Several of these blog entries are reflections of various aspects of the holocaust-studies tour. These essays are designed to provide the reader with specific information about various memorials and locations as well as a personal reflection of meaning associated with a location or feature of a memorial. Some blog entries will not be animated by the holocaust-studies tour.

Additionally, I recently completed a writing project overhauling a behavior and social sciences statistics textbook. Some selected sidebar essays that may be of interest to a more general audience have been extracted and placed in this section of the website.

An Evening with Dr. James Tour

Recently, several Asbury University Honors Program students were privileged to spend an evening with world-renowned scientist, Dr. James Tour. Dr. Tour, named in “The 50 Most Influential Scientists in the World Today” by in 2019, is the T. T. and W. F. Chao Professor of Chemistry and Professor of Materials Science & NanoEngineering at Rice University. Having spoken earlier in the day to the entire campus in chapel, Dr. Tour spent his evening mealtime with a selection of our AUHP students where he reviewed some of his work on the synthesis, unique properties, and unbelievably exciting applications of graphene.

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Interview with Dr. Devin Brown

Author of A Life Observed: A Spiritual Biography of C. S. Lewis, as well as the official Discussion Guide for The Most Reluctant Convert, the movie about C.S. Lewis currently playing in theaters Recently Dr. Devin Brown, a Professor of English at Asbury University and author of a number of books related to C. S. Lewis, accompanied a group of Asbury University Honors Program students to a showing of The Most Reluctant Convert: The Untold Story of C S. Lewis, a film about the early life and conversion of one of Christianity’s most famous writers and apologists. Afterwards, Dr. Brown

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Interview with Dr. Christopher Bounds

A Few Reflections from Our Speaker After Dr. Bounds presentation to our campus and fireside chat with the Asbury University Honors Program students (see: The Image of God, Incarnation, and Human Dignity), he provided some further thoughts via an interview. Here is the transcript of that exchange. Q: What gives people value? I like the word “give” in the question. The intrinsic value of people has its ultimate source in God. It is God, and God alone, that is the source of human worth and dignity. As such, this value is given to us by God. All other human value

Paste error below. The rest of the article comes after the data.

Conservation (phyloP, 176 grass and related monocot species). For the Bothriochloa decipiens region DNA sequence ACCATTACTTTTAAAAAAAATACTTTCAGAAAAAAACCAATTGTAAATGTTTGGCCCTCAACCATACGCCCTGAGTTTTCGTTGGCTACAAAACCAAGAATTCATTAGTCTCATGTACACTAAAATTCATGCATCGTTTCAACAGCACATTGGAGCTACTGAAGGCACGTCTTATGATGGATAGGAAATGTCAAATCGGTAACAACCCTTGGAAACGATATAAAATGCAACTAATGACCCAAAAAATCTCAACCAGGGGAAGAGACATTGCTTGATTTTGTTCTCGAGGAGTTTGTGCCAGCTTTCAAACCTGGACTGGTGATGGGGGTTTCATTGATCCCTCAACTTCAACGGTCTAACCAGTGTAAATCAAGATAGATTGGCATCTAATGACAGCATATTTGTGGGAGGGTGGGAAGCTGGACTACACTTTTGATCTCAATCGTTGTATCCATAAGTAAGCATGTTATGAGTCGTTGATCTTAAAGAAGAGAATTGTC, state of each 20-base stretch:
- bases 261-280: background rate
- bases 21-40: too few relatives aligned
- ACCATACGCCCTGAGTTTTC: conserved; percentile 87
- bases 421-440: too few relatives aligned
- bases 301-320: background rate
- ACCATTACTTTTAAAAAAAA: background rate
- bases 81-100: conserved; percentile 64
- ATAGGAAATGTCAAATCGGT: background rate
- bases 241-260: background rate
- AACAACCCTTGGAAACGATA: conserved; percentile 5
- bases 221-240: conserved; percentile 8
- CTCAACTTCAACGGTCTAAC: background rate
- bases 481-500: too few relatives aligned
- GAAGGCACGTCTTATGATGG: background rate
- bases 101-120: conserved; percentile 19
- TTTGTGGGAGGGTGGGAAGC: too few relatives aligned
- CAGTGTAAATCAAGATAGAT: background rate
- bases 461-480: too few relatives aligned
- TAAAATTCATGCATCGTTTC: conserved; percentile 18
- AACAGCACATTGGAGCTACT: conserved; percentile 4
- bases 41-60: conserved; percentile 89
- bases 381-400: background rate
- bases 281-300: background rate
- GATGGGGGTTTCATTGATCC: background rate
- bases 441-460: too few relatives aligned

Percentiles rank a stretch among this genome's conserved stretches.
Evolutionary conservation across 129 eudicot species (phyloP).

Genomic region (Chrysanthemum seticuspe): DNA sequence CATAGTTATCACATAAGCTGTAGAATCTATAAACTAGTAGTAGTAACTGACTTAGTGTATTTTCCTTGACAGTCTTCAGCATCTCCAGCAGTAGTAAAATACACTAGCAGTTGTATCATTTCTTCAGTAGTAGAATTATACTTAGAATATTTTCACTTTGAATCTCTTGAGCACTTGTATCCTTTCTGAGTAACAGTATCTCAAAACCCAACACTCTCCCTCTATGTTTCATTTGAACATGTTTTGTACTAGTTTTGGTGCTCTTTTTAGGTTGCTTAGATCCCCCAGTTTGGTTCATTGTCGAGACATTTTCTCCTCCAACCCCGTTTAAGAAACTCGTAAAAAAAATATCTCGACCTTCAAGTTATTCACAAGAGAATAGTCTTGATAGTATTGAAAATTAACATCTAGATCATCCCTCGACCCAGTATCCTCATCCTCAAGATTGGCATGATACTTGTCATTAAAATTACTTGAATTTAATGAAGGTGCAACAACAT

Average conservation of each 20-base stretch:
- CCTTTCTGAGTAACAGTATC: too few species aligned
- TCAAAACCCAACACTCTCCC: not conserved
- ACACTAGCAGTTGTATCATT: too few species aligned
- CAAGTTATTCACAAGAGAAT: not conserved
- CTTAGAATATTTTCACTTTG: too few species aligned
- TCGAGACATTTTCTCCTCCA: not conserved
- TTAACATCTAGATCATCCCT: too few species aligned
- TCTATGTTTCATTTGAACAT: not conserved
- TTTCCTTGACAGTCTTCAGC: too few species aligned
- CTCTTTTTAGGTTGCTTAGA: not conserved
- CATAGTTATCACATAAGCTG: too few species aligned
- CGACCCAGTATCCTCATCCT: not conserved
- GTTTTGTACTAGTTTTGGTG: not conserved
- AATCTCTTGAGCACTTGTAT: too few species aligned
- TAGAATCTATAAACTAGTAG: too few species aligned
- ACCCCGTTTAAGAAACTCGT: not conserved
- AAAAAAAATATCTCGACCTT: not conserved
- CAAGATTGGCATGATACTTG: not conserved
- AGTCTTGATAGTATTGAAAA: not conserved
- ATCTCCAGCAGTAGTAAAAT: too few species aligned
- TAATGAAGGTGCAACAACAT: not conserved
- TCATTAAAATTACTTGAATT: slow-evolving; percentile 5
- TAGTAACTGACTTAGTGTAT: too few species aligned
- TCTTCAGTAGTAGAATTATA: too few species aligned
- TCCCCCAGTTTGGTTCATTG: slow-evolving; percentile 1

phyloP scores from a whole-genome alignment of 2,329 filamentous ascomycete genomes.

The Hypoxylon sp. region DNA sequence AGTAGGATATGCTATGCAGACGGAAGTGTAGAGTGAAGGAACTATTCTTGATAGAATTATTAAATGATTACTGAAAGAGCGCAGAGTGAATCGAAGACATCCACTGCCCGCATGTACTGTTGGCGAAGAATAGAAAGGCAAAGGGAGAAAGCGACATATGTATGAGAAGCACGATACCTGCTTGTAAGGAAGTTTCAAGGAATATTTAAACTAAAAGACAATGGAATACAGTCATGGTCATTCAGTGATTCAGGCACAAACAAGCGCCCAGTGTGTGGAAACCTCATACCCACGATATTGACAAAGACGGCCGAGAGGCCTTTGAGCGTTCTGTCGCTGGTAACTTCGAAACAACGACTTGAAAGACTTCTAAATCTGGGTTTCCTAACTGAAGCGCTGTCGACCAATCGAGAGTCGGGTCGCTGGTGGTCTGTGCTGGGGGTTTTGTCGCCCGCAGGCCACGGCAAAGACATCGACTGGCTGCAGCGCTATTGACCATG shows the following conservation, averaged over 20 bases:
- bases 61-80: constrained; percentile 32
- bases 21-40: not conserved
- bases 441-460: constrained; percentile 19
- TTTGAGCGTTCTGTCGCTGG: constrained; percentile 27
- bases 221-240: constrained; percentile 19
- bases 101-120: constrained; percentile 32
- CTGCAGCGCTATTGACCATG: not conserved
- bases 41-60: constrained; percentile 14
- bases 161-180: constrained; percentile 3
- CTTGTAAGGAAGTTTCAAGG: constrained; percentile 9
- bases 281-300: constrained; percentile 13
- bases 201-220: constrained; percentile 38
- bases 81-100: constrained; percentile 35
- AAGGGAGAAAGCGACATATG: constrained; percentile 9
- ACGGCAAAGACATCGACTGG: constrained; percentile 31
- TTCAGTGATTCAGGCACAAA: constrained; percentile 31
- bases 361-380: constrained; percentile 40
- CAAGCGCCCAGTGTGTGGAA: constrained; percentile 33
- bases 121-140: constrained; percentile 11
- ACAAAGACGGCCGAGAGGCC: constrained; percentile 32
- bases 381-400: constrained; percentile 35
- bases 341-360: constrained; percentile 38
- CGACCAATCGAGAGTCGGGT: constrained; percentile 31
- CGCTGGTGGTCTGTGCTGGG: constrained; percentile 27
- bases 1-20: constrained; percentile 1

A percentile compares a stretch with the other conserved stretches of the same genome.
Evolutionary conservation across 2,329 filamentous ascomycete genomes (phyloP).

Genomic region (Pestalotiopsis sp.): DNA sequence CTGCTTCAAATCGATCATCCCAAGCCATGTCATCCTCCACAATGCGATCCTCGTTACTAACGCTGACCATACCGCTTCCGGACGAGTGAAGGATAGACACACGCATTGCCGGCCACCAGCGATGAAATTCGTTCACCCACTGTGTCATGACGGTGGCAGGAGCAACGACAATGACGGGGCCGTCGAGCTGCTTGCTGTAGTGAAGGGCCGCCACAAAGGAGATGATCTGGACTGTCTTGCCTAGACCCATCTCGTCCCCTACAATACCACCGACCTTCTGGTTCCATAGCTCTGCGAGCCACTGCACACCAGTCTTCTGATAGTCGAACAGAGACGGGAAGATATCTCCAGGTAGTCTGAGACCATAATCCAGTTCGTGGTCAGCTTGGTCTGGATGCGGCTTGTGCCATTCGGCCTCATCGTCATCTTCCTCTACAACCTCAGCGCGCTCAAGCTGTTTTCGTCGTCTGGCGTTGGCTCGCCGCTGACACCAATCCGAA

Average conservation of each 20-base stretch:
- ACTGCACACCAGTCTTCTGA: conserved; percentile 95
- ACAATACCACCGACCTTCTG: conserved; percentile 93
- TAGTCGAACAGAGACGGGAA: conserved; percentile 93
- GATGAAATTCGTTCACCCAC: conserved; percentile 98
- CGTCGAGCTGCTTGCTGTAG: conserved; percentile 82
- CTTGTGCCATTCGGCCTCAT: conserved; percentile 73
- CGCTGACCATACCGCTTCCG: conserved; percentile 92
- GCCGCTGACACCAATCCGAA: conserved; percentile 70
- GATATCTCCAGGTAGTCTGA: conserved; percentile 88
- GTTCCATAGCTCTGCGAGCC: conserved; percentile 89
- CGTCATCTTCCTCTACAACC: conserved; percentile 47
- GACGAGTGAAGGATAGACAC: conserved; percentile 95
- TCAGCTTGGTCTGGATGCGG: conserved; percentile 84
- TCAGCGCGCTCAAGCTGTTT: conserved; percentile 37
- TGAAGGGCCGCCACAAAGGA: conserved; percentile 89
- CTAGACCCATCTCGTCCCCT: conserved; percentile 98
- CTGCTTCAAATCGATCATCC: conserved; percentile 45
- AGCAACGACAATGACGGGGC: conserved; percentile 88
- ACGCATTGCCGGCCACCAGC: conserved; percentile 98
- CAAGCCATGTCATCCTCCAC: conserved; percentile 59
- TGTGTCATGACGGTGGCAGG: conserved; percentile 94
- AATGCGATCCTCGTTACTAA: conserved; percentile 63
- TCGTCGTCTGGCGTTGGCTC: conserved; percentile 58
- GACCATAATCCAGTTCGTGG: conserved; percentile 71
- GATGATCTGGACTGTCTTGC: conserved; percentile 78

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The Imago Dei, Incarnation, and Human Dignity

The Inaugural Human Dignity Lecture, by Dr. Chris Bounds On Thursday evening, October 7th, Dr. Chris Bounds, Professor of Christian Doctrine at Indiana Wesleyan University and Wesley Seminary, delivered the inaugural AUHP “Human Dignity Lecture” on the campus of Asbury University. His talk was entitled, “The Imago Dei, Incarnation, and Human Dignity.” The impassioned sermon-style presentation concerned the inherent dignity of humanity. (Please see the full video of Dr. Bounds talk to the right.) The 40-minute challenge started by recalling David’s cry to God in the 8th chapter of the Psalms: “what is mankind that you are mindful of them,

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Human Dignity: Invented or Discovered?

(Presented to students in the Honors Program at Asbury University, August, 2021.) As you know, the honors experience here at Asbury is a themed enrichment program – our enduring theme is “Studies in Virtue and Human Value.” One of our program’s guiding questions is, “What gives humans value and dignity?” We all feel valued or at least we feel like we should be valued, and most people are quick to affirm their belief in the dignity of all people. But just beneath this feeling and belief lies the question of “why.” Why do we have this feeling and belief that

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A “Common” Lesson from Sachsenhausen

Typically, on about the third day of a tour, we visit our first concentration camp, Sachsenhausen. It is located in Oranienburg, a medium-sized medieval city that sits on the banks of the Havel River, just a few kilometers north of the capital; easily accessed with only a Berlin City Rail pass. Sachsenhausen, one of the earliest camps built by the National Socialists, was originally designed to house political prisoners. Over the years, the categories of occupants broadened to include prisoners of war as well as perceived racial and social threats to the state. However, the underlying and all-governing purpose for

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